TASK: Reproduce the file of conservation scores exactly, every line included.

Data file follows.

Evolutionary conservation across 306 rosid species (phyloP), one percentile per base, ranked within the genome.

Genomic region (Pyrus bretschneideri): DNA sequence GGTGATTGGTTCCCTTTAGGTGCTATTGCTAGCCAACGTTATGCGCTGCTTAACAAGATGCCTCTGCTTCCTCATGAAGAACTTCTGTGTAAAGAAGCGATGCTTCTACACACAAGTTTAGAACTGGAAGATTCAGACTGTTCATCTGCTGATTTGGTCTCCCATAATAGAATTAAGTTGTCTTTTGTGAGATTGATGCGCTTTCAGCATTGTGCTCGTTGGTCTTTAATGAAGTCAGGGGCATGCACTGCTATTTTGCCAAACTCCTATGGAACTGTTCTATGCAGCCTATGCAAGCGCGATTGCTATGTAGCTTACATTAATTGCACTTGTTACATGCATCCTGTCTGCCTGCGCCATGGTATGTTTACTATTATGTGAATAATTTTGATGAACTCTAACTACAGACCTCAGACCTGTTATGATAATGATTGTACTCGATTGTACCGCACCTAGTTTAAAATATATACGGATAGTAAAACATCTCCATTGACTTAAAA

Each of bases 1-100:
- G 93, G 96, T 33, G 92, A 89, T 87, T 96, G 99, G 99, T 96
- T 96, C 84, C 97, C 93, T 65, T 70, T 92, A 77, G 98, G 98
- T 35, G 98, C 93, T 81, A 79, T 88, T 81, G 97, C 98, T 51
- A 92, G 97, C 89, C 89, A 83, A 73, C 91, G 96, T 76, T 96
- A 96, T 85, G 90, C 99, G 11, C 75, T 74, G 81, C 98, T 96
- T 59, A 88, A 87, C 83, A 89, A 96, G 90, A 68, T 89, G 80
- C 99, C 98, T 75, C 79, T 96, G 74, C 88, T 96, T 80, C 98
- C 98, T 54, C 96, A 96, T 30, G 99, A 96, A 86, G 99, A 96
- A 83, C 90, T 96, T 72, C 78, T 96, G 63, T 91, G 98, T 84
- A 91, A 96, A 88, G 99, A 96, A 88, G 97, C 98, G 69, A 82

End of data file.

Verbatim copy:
Evolutionary conservation across 306 rosid species (phyloP), one percentile per base, ranked within the genome.

Genomic region (Pyrus bretschneideri): DNA sequence GGTGATTGGTTCCCTTTAGGTGCTATTGCTAGCCAACGTTATGCGCTGCTTAACAAGATGCCTCTGCTTCCTCATGAAGAACTTCTGTGTAAAGAAGCGATGCTTCTACACACAAGTTTAGAACTGGAAGATTCAGACTGTTCATCTGCTGATTTGGTCTCCCATAATAGAATTAAGTTGTCTTTTGTGAGATTGATGCGCTTTCAGCATTGTGCTCGTTGGTCTTTAATGAAGTCAGGGGCATGCACTGCTATTTTGCCAAACTCCTATGGAACTGTTCTATGCAGCCTATGCAAGCGCGATTGCTATGTAGCTTACATTAATTGCACTTGTTACATGCATCCTGTCTGCCTGCGCCATGGTATGTTTACTATTATGTGAATAATTTTGATGAACTCTAACTACAGACCTCAGACCTGTTATGATAATGATTGTACTCGATTGTACCGCACCTAGTTTAAAATATATACGGATAGTAAAACATCTCCATTGACTTAAAA

Each of bases 1-100:
- G 93, G 96, T 33, G 92, A 89, T 87, T 96, G 99, G 99, T 96
- T 96, C 84, C 97, C 93, T 65, T 70, T 92, A 77, G 98, G 98
- T 35, G 98, C 93, T 81, A 79, T 88, T 81, G 97, C 98, T 51
- A 92, G 97, C 89, C 89, A 83, A 73, C 91, G 96, T 76, T 96
- A 96, T 85, G 90, C 99, G 11, C 75, T 74, G 81, C 98, T 96
- T 59, A 88, A 87, C 83, A 89, A 96, G 90, A 68, T 89, G 80
- C 99, C 98, T 75, C 79, T 96, G 74, C 88, T 96, T 80, C 98
- C 98, T 54, C 96, A 96, T 30, G 99, A 96, A 86, G 99, A 96
- A 83, C 90, T 96, T 72, C 78, T 96, G 63, T 91, G 98, T 84
- A 91, A 96, A 88, G 99, A 96, A 88, G 97, C 98, G 69, A 82